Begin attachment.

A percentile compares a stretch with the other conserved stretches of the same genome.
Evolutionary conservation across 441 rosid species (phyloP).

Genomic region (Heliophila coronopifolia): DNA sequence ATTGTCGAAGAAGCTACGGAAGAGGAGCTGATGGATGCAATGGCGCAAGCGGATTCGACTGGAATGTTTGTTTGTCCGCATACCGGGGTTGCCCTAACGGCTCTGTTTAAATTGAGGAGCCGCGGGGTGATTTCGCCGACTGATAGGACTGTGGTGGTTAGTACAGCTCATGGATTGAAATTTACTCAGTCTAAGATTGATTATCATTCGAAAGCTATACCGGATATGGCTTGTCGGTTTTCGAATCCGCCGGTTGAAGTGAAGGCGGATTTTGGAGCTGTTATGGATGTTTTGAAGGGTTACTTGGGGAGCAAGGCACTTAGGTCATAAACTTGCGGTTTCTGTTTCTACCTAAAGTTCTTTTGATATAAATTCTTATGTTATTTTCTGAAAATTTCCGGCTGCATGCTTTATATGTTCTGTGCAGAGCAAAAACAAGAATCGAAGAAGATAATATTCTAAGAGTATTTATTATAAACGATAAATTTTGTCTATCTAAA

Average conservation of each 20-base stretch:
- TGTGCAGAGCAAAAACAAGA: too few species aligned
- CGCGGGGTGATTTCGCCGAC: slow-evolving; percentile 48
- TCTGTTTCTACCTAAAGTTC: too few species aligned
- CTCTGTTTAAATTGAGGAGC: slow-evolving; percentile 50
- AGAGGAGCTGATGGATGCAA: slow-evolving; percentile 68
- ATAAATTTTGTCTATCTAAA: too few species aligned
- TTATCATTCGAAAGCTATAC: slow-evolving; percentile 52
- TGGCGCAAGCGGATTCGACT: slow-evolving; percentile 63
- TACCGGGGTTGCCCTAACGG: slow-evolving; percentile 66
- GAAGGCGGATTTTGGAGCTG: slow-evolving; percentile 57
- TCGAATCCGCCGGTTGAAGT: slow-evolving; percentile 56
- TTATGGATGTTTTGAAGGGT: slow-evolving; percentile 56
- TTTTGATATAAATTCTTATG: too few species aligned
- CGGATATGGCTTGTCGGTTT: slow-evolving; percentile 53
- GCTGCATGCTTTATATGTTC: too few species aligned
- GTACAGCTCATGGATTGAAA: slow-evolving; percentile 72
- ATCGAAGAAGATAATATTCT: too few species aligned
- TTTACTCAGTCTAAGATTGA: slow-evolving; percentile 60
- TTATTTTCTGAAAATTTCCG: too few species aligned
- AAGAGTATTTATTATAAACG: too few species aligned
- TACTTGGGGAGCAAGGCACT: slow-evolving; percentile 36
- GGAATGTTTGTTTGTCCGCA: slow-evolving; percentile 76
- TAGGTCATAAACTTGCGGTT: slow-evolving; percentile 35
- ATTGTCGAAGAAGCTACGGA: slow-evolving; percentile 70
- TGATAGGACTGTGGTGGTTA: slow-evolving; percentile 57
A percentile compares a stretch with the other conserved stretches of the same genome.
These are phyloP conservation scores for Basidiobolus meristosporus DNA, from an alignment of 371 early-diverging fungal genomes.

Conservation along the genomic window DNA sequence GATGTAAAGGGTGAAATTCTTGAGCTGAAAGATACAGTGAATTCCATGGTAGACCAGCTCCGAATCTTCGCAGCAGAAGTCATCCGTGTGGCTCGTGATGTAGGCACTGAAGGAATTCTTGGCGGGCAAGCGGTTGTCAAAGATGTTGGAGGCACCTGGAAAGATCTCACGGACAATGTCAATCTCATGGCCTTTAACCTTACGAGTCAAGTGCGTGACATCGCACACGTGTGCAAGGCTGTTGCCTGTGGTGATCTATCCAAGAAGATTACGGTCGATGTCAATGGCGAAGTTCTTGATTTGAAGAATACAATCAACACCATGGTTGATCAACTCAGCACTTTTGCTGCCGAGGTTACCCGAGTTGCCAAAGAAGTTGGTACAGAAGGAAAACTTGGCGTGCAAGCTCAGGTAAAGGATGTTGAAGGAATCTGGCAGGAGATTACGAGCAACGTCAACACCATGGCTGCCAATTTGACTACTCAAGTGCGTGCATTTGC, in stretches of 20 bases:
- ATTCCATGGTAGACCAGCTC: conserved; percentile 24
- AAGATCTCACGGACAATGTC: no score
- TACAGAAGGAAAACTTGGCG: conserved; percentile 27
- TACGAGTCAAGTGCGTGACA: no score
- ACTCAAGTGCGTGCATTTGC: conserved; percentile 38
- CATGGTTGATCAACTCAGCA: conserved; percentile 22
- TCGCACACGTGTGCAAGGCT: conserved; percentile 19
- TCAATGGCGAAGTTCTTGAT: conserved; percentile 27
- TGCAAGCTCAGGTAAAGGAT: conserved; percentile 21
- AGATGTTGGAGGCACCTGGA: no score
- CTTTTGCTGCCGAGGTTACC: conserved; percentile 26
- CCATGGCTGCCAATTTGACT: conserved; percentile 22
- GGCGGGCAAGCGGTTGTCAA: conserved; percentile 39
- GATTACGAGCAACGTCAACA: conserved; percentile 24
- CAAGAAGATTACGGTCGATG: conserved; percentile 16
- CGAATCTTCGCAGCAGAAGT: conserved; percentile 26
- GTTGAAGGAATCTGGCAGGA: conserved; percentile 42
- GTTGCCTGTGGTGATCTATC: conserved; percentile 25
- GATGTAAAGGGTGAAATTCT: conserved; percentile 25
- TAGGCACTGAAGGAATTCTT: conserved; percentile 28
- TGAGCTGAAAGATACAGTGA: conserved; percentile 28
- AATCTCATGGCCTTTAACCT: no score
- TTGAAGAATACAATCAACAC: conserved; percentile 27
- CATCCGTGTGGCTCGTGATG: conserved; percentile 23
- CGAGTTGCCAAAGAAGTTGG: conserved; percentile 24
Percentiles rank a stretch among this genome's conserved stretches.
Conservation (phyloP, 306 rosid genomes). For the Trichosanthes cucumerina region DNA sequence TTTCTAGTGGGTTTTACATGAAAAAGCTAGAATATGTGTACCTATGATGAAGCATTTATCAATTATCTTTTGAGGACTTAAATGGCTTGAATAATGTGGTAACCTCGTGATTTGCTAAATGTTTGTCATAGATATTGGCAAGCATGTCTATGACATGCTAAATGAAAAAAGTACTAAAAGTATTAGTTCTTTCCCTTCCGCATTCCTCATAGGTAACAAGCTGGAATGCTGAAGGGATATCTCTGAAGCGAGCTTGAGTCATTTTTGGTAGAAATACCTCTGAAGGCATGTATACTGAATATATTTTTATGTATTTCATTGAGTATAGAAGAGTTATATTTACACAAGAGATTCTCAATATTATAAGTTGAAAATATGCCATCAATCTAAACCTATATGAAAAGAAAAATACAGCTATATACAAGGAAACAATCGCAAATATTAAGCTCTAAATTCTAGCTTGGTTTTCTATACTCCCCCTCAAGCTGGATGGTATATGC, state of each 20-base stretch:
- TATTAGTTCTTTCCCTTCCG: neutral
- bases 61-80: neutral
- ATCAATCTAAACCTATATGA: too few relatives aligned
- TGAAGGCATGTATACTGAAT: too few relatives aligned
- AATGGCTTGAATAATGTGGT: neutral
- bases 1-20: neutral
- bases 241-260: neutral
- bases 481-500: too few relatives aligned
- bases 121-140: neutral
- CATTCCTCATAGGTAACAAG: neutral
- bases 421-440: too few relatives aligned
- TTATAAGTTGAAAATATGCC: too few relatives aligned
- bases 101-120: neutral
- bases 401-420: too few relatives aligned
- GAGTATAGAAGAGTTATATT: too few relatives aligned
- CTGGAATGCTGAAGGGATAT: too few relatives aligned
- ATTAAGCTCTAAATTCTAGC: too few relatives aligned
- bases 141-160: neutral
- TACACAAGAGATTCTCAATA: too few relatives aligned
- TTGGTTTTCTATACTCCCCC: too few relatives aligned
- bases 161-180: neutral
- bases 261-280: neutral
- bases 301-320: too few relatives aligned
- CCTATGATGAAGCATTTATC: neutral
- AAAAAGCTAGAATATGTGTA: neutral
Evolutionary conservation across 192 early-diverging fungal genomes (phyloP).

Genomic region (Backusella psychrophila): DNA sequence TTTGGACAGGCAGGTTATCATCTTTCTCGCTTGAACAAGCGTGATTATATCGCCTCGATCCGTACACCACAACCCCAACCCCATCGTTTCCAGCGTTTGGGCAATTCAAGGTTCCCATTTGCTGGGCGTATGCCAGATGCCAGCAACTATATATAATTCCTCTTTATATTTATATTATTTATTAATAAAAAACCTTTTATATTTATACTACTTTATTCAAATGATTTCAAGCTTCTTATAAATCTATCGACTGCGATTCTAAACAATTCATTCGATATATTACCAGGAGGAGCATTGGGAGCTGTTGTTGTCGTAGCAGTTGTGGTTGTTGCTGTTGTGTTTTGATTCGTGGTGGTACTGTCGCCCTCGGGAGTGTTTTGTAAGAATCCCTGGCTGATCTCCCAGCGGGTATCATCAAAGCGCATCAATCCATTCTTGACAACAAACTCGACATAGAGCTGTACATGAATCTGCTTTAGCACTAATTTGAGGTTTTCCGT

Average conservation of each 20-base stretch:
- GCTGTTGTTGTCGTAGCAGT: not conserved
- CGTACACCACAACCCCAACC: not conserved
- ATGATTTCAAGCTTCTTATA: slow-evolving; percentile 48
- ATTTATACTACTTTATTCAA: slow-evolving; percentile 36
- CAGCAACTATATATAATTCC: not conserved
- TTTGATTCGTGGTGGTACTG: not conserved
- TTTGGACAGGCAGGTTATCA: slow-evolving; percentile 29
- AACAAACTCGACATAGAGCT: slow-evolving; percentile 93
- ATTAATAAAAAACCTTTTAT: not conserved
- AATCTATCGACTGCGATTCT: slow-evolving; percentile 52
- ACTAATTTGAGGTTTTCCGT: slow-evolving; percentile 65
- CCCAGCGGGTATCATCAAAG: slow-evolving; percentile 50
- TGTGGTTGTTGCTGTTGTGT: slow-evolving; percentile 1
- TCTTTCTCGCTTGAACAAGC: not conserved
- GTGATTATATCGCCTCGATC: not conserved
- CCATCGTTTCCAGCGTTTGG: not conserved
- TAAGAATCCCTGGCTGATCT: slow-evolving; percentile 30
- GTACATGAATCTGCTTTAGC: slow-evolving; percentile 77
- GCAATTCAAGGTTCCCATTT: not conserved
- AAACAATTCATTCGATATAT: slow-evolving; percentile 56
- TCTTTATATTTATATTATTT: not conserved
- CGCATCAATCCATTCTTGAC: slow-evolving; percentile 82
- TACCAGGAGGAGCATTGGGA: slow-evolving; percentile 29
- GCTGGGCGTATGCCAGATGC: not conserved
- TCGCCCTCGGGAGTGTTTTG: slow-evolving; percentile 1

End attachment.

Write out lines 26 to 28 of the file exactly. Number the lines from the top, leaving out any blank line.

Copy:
- GGAATGTTTGTTTGTCCGCA: slow-evolving; percentile 76
- TAGGTCATAAACTTGCGGTT: slow-evolving; percentile 35
- ATTGTCGAAGAAGCTACGGA: slow-evolving; percentile 70